1 full year in standby
1 x Desktop computer left plugged in to the powerpoint 30 W $0.011 $92.00
1 full year in standby
1 x Lamp 50 W $0.018  $25
4 hours per day every day
10 x Lamps 500 W $0.18  $250
4 hours per day every day

Note the cost of leaving a television in standby. Standby means that the television (or DVD player, VCR, Computer, Microwave etc…) is turned off, but still plugged in to a switched on power point. The power consumption might only be 15W (yours could be more or less) and cost half of one cent, but over the course of a year, the cost adds up to around $46 per year. In another example above, a desktop computer left plugged in to the power point, could cost you $92 per year.

While one 50 W lamp left on for 4 hours per day might only cost your $25 per year, 10 lamps turned on for 4 hours per day will cost you $250 per year.

As shown above with the computer and television examples, every single electronic device has a standby power consumption if the powerpoint is not turned off. The standby power can often be found in user manuals – the manufacturers values are somewhat understated though! Double their values for a more accurate picture of your costs.

Consider this if you have two desktop computers, a microwave oven, a DVD recorder, and two televisions. Your wasted electricity could be as high as $300 per year for those devices to sit in standby. A ridiculous waste of money (and greenhouse gasses).

By using these simple examples, you should now see where your electricity costs could be reduced if you become wise with your electricity usage.


Switch off your devices at the powerpoint when you are finished with them, or buy a remote switch if you can’t reach the powerpoint. I personally use several “Eco Switch” Switches (but there are others) for use with my appliances such as television and computers. They save me $300 per year.

Eco Switch

Another area you might consider are things such as boiling water in a kettle. While the example of running a kettle for one hour might seem ludicrous (it isn’t if you are using an electric heater to heat a room), if you boil water for 5 cups of tea (that might take about 10 minutes in winter to boil) it will still cost you $0.15. If you only need water for 1 cup (which might only take 2 mins to boil), you are paying 10 cents more than you should for 1 cup of water. If you do this 10 times per day, you are paying $1 per day boiling water you don’t use – that is $365 per year in wasted money – let alone massive amounts of greenhouse gasses. So, only boil water for one cup if you are making one cup of tea.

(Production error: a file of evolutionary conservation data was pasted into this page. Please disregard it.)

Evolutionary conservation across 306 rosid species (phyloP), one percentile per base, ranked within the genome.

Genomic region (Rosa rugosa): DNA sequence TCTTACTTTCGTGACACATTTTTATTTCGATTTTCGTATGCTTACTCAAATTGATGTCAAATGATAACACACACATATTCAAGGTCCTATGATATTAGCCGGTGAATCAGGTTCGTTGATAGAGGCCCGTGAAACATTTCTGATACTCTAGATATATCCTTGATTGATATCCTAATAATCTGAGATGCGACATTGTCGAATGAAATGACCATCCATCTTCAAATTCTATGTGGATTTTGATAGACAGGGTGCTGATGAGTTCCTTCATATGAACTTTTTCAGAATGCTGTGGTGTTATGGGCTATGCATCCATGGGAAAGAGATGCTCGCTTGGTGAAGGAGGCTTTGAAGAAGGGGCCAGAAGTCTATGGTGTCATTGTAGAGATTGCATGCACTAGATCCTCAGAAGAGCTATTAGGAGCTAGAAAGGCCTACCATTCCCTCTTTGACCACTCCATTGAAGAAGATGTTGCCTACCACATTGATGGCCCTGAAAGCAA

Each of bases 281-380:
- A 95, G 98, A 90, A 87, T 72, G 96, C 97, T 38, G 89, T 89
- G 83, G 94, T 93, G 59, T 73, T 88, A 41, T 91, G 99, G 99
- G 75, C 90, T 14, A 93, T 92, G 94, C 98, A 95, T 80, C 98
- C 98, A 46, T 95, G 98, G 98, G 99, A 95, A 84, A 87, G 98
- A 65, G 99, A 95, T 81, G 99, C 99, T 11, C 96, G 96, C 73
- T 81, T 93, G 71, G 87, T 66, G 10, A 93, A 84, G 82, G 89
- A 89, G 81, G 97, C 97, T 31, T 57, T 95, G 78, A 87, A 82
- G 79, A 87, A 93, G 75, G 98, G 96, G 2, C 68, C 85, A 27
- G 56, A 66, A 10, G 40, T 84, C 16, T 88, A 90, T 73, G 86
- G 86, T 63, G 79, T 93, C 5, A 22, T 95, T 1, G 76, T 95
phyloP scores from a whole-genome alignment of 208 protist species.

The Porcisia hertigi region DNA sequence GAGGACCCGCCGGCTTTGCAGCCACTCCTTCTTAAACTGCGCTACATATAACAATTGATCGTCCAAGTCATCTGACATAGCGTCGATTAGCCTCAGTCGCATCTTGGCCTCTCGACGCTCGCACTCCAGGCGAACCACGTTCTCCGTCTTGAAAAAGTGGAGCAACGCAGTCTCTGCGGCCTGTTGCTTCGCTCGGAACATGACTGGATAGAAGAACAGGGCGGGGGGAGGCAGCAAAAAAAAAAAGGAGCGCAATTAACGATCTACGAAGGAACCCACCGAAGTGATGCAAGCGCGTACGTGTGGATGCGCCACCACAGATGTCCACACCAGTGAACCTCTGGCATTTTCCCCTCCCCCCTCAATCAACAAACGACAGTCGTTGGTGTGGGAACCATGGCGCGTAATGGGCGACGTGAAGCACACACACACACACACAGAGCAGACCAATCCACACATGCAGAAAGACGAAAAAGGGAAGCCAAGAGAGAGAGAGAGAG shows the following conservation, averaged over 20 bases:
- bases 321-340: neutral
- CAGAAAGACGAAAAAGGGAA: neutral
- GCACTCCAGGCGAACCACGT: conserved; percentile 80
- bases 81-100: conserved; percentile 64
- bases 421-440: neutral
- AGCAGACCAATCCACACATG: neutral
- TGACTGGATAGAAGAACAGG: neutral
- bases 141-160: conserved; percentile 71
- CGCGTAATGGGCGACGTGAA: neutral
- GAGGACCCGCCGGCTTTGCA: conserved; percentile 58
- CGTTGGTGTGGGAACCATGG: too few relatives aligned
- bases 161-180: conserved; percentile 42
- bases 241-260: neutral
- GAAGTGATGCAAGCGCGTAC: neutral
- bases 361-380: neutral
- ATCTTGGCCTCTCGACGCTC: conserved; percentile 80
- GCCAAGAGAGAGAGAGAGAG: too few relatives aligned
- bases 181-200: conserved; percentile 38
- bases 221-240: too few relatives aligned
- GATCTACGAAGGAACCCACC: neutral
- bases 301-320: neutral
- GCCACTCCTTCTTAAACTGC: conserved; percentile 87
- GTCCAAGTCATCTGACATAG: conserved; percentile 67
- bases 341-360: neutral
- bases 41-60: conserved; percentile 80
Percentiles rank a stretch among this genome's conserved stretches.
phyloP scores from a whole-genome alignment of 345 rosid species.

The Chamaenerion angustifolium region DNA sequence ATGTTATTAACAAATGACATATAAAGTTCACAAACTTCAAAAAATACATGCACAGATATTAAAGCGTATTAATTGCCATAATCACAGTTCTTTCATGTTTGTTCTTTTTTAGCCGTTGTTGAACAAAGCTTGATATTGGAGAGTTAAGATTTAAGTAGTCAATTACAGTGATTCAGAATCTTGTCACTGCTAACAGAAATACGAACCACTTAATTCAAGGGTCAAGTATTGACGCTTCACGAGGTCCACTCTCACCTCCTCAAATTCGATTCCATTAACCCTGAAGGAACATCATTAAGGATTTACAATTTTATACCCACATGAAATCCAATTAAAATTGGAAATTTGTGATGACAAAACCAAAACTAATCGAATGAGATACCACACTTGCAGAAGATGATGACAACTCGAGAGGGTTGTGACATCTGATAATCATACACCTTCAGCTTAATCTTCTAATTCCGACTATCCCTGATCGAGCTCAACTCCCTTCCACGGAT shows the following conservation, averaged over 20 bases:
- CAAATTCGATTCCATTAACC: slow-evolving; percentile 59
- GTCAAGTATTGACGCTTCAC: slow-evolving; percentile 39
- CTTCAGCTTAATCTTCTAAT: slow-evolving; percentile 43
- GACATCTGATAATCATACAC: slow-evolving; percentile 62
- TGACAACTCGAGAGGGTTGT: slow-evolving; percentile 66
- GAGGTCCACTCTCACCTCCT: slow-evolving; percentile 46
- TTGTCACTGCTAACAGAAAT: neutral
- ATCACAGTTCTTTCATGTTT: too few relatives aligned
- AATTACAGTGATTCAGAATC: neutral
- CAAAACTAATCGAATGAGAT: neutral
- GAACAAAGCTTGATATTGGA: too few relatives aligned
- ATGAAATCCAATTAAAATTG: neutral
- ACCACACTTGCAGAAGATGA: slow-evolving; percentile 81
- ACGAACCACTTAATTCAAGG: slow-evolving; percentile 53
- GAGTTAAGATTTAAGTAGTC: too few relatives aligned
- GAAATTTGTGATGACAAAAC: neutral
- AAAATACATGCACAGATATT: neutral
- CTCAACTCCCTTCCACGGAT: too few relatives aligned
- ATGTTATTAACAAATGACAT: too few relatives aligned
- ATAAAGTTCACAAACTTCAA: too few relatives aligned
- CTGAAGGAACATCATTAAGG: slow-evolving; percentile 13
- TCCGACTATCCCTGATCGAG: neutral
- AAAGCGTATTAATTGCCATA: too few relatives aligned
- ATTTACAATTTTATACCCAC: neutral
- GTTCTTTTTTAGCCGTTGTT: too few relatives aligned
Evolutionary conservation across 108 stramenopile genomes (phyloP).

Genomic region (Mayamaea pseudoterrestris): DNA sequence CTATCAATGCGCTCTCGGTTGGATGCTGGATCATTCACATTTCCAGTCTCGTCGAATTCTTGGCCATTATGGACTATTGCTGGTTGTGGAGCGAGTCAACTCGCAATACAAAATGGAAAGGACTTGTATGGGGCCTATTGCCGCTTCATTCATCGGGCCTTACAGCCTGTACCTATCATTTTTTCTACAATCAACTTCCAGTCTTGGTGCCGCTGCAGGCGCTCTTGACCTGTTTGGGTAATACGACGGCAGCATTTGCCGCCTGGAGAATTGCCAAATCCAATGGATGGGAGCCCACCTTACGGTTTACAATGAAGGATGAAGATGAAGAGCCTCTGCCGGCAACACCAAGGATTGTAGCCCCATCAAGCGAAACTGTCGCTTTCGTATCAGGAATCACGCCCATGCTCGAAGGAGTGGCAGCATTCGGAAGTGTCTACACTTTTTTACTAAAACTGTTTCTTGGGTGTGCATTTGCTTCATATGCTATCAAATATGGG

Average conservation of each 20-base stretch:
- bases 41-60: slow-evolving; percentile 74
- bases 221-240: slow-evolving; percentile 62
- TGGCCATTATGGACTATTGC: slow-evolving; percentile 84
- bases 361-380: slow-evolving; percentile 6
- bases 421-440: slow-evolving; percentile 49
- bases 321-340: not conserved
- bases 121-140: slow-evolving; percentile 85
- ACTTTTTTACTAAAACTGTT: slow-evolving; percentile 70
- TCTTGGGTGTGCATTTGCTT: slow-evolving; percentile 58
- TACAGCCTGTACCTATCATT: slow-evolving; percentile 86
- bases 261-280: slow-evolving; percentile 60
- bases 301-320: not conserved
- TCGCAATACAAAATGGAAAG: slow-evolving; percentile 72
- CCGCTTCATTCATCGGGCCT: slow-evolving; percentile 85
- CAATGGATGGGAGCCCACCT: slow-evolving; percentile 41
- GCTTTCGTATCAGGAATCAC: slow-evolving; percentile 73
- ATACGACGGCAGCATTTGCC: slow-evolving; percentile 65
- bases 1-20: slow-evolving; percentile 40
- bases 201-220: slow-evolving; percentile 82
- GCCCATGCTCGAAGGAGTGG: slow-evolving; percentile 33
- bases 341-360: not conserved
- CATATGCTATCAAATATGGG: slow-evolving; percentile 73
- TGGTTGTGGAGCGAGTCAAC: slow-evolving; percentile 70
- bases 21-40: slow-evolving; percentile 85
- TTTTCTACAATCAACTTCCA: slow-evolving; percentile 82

If you are reading in one room but walk out of it for one hour leaving the lights on, you will waste nearly $0.02. This might not seem like much, but if you do this 3 times per day every day, you waste $20 per year.  So, turn your lights off as you walk out of the room.

By using these simple relatively accurate examples, you can start to see where some of your electricity costs could be coming from, and where you might be wasting money.

Using your solar panels effectively

We have now looked at solar power output, and we have looked at energy usage. So how do we use our solar panels more effectively to reduce our electricity bills?

Let’s look at the kettle as an example.

If you turn on a kettle that is rated at 2.4kW (2400W), you need to be generating 2.4kW of power from your solar panels. This way you don’t import energy from the grid and pay for the privilege.

If you are only generating 1kW of power from your solar panels and you turn on your kettle, you will be using 1.4kW from the grid, and 1kW from your panel.

Kettle power use: 2.4kW (used for 5 minutes)
Solar panel generation at time of kettle use: 1kW
Grid import: 2.4kW – 1kW = 1.4kW
cost of 1.4kW imported from the grid for
5 minutes @ $0.35
= $0.041
current feed-in tariff for example $0.06 / 1 kWh
How long would it take to export enough solar power to recover the cost of the imported power to boil the kettle – @ $0.06 per kWh feed-in tariff:
40 minutes at 1kW generation or 1 hour @ 666W


If you were to use your kettle during a period when your solar panels are generating a higher power output, say 1.8kw, your generation/usage costs might look like: